The PPI print reflects weakness in factory and retail activity due to lacklustre demand for steel, aluminium, and other key industrial commodities amid Covid restrictions. However, it does mean that the central bank can provide additional stimulus to support the economy, while many other central banks are boxed in by elevated inflation and moderating growth.

The optimism is reflected in the recent bounce in Chinese shares, with the CSI 300 gauge rallying about 19% from an April low after Beijing lifted lockdowns in major cities — a performance that’s among the best in global markets. The authorities cut quarantine times for inbound travellers by half this week and policy makers have also signalled that regulatory crackdown on tech giants will ease as they pivot toward supporting growth.

We expect more fiscal stimulus, most likely in the form of consumption vouchers. Further easing measures should help the under-stress property market stabilise in the second half of the year.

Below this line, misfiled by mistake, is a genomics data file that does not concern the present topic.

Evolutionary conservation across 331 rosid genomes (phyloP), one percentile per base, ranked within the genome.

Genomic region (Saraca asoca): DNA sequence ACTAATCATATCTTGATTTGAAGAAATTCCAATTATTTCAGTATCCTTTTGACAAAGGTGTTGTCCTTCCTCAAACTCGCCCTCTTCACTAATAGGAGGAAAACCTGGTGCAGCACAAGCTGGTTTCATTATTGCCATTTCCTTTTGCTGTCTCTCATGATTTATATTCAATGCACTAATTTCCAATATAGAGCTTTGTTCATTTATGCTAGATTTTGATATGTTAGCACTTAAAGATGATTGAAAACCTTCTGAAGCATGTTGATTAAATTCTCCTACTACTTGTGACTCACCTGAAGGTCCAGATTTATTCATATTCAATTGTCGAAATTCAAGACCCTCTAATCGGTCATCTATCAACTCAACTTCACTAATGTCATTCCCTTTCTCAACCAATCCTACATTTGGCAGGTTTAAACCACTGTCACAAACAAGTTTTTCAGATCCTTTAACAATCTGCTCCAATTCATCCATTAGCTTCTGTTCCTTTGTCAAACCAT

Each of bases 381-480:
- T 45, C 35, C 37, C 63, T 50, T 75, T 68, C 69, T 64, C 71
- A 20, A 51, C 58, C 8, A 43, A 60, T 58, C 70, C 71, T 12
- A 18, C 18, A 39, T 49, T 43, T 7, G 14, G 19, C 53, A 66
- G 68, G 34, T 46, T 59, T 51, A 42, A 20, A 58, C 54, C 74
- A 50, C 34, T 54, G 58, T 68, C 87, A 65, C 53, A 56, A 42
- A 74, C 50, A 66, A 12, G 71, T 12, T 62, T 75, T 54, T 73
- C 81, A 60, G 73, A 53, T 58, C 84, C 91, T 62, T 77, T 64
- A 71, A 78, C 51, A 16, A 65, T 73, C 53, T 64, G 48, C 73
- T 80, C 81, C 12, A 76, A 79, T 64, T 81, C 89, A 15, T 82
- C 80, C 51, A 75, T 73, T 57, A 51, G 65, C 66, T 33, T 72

Emerging markets

Latin America outperformed its emerging Asia and EMEA counterparts, as interest rate hikes boosted the region’s currencies. Mexico, Brazil, Chile and Colombia were among the top gainers. Conversely, EMEA (ex-Russia) equities were weakest as the region paused after rallying for most of this year.

While inflation presents severe social and economic challenges, Latin American economies have some inherent advantages. Latin American commodity-exporting countries produce nearly all their domestic fuels needs and are geographically isolated from the conflict in Europe, which should benefit them from increases in the prices of oil, metals, and other commodities.

More than 70% of Latin American exports are commodity-based, including copper, iron ore, corn, soy, and oil; higher commodity prices tend to lead to trade surpluses and stronger currencies. High inflation also boosts nominal GDP and reduces the debt/GDP ratio. Higher tax revenues from commodity producers also swell government coffers. With LatAm central banks generally ahead of the curve regarding inflation expectations, higher interest rates provide a real return/risk premium that makes LatAm relatively more attractive.